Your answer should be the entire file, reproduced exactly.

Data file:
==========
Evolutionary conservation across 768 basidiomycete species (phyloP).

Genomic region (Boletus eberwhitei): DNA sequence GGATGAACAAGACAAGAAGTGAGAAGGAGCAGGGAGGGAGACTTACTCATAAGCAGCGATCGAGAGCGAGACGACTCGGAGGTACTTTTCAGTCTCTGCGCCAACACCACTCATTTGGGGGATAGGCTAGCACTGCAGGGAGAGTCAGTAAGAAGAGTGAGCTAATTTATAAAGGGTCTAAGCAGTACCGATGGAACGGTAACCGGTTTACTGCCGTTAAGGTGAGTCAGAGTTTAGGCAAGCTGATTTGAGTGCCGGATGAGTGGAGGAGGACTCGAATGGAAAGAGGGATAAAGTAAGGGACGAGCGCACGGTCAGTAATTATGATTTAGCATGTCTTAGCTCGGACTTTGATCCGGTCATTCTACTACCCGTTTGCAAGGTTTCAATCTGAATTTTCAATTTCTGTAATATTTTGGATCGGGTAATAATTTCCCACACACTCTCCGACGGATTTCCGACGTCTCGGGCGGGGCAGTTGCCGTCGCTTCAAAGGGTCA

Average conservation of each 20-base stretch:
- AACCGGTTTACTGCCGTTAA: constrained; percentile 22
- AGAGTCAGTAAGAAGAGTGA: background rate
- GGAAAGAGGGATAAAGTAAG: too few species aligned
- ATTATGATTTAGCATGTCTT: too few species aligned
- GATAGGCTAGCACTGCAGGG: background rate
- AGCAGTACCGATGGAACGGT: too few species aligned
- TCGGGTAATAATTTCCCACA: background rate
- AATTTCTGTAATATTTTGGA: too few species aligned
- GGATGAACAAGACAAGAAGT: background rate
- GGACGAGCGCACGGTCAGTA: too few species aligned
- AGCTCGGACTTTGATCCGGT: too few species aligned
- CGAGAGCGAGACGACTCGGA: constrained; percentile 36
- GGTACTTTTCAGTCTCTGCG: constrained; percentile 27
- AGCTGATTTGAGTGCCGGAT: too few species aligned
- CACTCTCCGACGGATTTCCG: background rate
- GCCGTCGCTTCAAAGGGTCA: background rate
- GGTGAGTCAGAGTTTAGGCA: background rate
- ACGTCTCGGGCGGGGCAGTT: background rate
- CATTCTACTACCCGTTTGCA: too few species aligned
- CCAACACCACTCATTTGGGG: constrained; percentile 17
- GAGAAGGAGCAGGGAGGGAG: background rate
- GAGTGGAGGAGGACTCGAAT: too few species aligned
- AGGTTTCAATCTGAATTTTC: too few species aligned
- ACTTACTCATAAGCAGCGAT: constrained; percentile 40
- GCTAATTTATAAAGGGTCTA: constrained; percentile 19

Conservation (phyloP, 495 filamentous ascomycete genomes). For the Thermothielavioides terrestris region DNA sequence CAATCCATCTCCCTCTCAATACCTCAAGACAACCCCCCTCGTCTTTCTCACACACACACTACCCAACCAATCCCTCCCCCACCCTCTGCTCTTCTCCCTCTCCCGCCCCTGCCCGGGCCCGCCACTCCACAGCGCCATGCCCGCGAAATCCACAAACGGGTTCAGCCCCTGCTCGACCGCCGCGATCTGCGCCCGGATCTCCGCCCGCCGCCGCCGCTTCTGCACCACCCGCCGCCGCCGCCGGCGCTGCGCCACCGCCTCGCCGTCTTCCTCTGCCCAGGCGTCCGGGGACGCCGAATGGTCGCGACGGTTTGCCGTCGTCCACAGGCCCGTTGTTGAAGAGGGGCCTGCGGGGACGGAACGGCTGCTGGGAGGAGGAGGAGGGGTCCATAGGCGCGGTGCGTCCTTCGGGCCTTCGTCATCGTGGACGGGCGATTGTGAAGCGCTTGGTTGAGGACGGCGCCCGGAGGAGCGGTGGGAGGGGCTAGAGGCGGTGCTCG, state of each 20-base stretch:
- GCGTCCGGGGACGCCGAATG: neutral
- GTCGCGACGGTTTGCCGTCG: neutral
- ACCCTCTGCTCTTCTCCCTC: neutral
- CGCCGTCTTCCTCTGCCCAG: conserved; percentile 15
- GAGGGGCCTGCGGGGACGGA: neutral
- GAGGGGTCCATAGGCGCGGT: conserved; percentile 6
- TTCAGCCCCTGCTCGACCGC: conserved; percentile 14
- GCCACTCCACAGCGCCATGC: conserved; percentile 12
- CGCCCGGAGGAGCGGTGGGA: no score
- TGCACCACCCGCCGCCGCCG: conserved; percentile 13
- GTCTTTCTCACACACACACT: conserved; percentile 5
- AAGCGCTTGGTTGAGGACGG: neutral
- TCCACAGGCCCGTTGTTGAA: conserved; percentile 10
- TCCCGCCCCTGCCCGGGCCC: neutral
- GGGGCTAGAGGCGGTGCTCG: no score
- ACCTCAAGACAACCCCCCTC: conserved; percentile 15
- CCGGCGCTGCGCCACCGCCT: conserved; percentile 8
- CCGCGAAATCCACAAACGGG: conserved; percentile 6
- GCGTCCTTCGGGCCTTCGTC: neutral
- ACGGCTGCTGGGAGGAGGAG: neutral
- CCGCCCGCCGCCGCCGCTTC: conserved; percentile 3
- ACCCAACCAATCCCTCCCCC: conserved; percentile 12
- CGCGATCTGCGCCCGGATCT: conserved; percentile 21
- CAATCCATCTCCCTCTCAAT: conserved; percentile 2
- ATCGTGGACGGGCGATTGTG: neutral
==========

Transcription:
Evolutionary conservation across 768 basidiomycete species (phyloP).

Genomic region (Boletus eberwhitei): DNA sequence GGATGAACAAGACAAGAAGTGAGAAGGAGCAGGGAGGGAGACTTACTCATAAGCAGCGATCGAGAGCGAGACGACTCGGAGGTACTTTTCAGTCTCTGCGCCAACACCACTCATTTGGGGGATAGGCTAGCACTGCAGGGAGAGTCAGTAAGAAGAGTGAGCTAATTTATAAAGGGTCTAAGCAGTACCGATGGAACGGTAACCGGTTTACTGCCGTTAAGGTGAGTCAGAGTTTAGGCAAGCTGATTTGAGTGCCGGATGAGTGGAGGAGGACTCGAATGGAAAGAGGGATAAAGTAAGGGACGAGCGCACGGTCAGTAATTATGATTTAGCATGTCTTAGCTCGGACTTTGATCCGGTCATTCTACTACCCGTTTGCAAGGTTTCAATCTGAATTTTCAATTTCTGTAATATTTTGGATCGGGTAATAATTTCCCACACACTCTCCGACGGATTTCCGACGTCTCGGGCGGGGCAGTTGCCGTCGCTTCAAAGGGTCA

Average conservation of each 20-base stretch:
- AACCGGTTTACTGCCGTTAA: constrained; percentile 22
- AGAGTCAGTAAGAAGAGTGA: background rate
- GGAAAGAGGGATAAAGTAAG: too few species aligned
- ATTATGATTTAGCATGTCTT: too few species aligned
- GATAGGCTAGCACTGCAGGG: background rate
- AGCAGTACCGATGGAACGGT: too few species aligned
- TCGGGTAATAATTTCCCACA: background rate
- AATTTCTGTAATATTTTGGA: too few species aligned
- GGATGAACAAGACAAGAAGT: background rate
- GGACGAGCGCACGGTCAGTA: too few species aligned
- AGCTCGGACTTTGATCCGGT: too few species aligned
- CGAGAGCGAGACGACTCGGA: constrained; percentile 36
- GGTACTTTTCAGTCTCTGCG: constrained; percentile 27
- AGCTGATTTGAGTGCCGGAT: too few species aligned
- CACTCTCCGACGGATTTCCG: background rate
- GCCGTCGCTTCAAAGGGTCA: background rate
- GGTGAGTCAGAGTTTAGGCA: background rate
- ACGTCTCGGGCGGGGCAGTT: background rate
- CATTCTACTACCCGTTTGCA: too few species aligned
- CCAACACCACTCATTTGGGG: constrained; percentile 17
- GAGAAGGAGCAGGGAGGGAG: background rate
- GAGTGGAGGAGGACTCGAAT: too few species aligned
- AGGTTTCAATCTGAATTTTC: too few species aligned
- ACTTACTCATAAGCAGCGAT: constrained; percentile 40
- GCTAATTTATAAAGGGTCTA: constrained; percentile 19

Conservation (phyloP, 495 filamentous ascomycete genomes). For the Thermothielavioides terrestris region DNA sequence CAATCCATCTCCCTCTCAATACCTCAAGACAACCCCCCTCGTCTTTCTCACACACACACTACCCAACCAATCCCTCCCCCACCCTCTGCTCTTCTCCCTCTCCCGCCCCTGCCCGGGCCCGCCACTCCACAGCGCCATGCCCGCGAAATCCACAAACGGGTTCAGCCCCTGCTCGACCGCCGCGATCTGCGCCCGGATCTCCGCCCGCCGCCGCCGCTTCTGCACCACCCGCCGCCGCCGCCGGCGCTGCGCCACCGCCTCGCCGTCTTCCTCTGCCCAGGCGTCCGGGGACGCCGAATGGTCGCGACGGTTTGCCGTCGTCCACAGGCCCGTTGTTGAAGAGGGGCCTGCGGGGACGGAACGGCTGCTGGGAGGAGGAGGAGGGGTCCATAGGCGCGGTGCGTCCTTCGGGCCTTCGTCATCGTGGACGGGCGATTGTGAAGCGCTTGGTTGAGGACGGCGCCCGGAGGAGCGGTGGGAGGGGCTAGAGGCGGTGCTCG, state of each 20-base stretch:
- GCGTCCGGGGACGCCGAATG: neutral
- GTCGCGACGGTTTGCCGTCG: neutral
- ACCCTCTGCTCTTCTCCCTC: neutral
- CGCCGTCTTCCTCTGCCCAG: conserved; percentile 15
- GAGGGGCCTGCGGGGACGGA: neutral
- GAGGGGTCCATAGGCGCGGT: conserved; percentile 6
- TTCAGCCCCTGCTCGACCGC: conserved; percentile 14
- GCCACTCCACAGCGCCATGC: conserved; percentile 12
- CGCCCGGAGGAGCGGTGGGA: no score
- TGCACCACCCGCCGCCGCCG: conserved; percentile 13
- GTCTTTCTCACACACACACT: conserved; percentile 5
- AAGCGCTTGGTTGAGGACGG: neutral
- TCCACAGGCCCGTTGTTGAA: conserved; percentile 10
- TCCCGCCCCTGCCCGGGCCC: neutral
- GGGGCTAGAGGCGGTGCTCG: no score
- ACCTCAAGACAACCCCCCTC: conserved; percentile 15
- CCGGCGCTGCGCCACCGCCT: conserved; percentile 8
- CCGCGAAATCCACAAACGGG: conserved; percentile 6
- GCGTCCTTCGGGCCTTCGTC: neutral
- ACGGCTGCTGGGAGGAGGAG: neutral
- CCGCCCGCCGCCGCCGCTTC: conserved; percentile 3
- ACCCAACCAATCCCTCCCCC: conserved; percentile 12
- CGCGATCTGCGCCCGGATCT: conserved; percentile 21
- CAATCCATCTCCCTCTCAAT: conserved; percentile 2
- ATCGTGGACGGGCGATTGTG: neutral